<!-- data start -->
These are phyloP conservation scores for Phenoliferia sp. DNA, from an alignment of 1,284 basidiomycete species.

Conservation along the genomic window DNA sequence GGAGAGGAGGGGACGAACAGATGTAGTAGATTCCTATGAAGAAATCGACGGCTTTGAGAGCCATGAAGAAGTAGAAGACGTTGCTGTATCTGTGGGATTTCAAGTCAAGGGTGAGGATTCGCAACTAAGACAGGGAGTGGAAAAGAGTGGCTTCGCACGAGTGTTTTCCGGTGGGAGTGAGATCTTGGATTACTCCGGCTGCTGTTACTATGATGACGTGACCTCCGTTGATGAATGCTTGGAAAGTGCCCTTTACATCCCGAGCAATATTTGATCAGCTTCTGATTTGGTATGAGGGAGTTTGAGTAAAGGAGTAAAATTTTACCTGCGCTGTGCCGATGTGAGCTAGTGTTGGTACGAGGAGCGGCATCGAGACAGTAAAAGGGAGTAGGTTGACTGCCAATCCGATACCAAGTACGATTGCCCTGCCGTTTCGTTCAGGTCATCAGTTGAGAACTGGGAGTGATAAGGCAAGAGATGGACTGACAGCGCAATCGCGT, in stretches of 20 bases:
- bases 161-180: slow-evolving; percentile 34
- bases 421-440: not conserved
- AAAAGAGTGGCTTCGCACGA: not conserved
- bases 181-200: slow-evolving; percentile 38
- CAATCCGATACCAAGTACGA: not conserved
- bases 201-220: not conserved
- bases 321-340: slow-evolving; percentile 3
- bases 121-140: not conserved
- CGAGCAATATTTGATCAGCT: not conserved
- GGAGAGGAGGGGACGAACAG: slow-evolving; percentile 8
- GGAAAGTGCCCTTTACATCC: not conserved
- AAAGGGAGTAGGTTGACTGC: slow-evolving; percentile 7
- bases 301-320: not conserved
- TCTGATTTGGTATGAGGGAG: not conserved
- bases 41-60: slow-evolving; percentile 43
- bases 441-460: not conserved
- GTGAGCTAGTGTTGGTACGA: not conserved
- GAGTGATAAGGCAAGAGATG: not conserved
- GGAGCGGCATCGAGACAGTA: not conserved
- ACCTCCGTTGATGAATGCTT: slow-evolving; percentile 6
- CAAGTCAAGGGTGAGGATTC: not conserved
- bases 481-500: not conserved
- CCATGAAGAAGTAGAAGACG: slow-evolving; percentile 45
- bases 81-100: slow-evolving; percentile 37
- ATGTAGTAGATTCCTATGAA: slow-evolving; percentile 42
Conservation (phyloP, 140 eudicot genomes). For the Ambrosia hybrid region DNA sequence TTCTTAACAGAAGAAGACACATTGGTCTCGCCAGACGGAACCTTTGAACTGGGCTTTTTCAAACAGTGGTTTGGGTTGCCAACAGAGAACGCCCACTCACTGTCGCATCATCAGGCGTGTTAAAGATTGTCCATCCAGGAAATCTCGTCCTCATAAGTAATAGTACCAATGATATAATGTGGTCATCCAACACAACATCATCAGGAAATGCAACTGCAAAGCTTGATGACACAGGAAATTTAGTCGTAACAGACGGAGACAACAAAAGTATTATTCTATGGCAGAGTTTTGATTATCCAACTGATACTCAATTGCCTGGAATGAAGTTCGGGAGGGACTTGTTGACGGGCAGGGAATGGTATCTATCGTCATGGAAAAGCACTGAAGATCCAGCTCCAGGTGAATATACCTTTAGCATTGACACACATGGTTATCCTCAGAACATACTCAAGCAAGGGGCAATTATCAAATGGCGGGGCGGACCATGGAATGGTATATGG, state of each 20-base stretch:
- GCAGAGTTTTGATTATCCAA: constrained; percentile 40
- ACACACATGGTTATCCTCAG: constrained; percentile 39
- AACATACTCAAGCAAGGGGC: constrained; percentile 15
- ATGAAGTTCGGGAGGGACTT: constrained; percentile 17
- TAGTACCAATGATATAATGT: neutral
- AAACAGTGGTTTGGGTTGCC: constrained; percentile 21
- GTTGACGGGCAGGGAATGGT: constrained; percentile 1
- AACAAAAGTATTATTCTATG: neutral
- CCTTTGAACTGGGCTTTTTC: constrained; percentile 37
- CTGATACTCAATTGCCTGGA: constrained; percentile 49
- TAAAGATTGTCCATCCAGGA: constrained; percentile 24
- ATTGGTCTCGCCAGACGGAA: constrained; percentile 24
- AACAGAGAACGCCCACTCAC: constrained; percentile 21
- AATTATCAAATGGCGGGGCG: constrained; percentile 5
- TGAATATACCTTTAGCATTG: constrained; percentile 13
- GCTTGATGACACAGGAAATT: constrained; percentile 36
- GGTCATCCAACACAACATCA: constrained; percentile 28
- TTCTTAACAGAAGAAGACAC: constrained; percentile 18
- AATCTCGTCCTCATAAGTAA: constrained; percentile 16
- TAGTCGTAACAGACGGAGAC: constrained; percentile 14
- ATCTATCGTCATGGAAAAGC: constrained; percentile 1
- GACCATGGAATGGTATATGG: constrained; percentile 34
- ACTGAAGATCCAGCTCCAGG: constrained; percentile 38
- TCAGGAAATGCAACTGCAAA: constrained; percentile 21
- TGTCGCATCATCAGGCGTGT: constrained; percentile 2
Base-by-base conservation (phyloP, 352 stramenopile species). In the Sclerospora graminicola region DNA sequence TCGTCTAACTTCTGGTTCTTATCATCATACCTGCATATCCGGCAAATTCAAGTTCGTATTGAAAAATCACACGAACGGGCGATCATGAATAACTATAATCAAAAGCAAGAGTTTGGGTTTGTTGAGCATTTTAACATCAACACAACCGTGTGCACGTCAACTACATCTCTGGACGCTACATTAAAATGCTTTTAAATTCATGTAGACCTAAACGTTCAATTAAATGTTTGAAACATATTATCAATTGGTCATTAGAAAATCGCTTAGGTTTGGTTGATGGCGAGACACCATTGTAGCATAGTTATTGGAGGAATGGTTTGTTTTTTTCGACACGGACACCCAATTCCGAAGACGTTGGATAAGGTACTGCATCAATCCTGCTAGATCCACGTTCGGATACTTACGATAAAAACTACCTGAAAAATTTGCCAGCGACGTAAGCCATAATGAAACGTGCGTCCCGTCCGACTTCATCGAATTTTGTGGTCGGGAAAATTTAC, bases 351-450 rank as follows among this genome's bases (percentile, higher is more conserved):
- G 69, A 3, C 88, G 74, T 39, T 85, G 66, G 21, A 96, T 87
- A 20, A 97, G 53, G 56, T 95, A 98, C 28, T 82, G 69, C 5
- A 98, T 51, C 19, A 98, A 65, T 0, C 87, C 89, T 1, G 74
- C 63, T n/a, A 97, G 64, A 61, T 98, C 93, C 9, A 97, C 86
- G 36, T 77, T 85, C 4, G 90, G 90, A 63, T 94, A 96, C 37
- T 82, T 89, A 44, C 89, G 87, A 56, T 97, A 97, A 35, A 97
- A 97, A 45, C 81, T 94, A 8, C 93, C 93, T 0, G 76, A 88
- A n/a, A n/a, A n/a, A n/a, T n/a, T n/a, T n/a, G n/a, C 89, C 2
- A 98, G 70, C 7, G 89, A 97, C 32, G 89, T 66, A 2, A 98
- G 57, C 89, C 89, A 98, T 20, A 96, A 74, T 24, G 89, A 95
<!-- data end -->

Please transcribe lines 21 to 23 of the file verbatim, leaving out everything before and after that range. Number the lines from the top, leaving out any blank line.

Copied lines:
- GGAGCGGCATCGAGACAGTA: not conserved
- ACCTCCGTTGATGAATGCTT: slow-evolving; percentile 6
- CAAGTCAAGGGTGAGGATTC: not conserved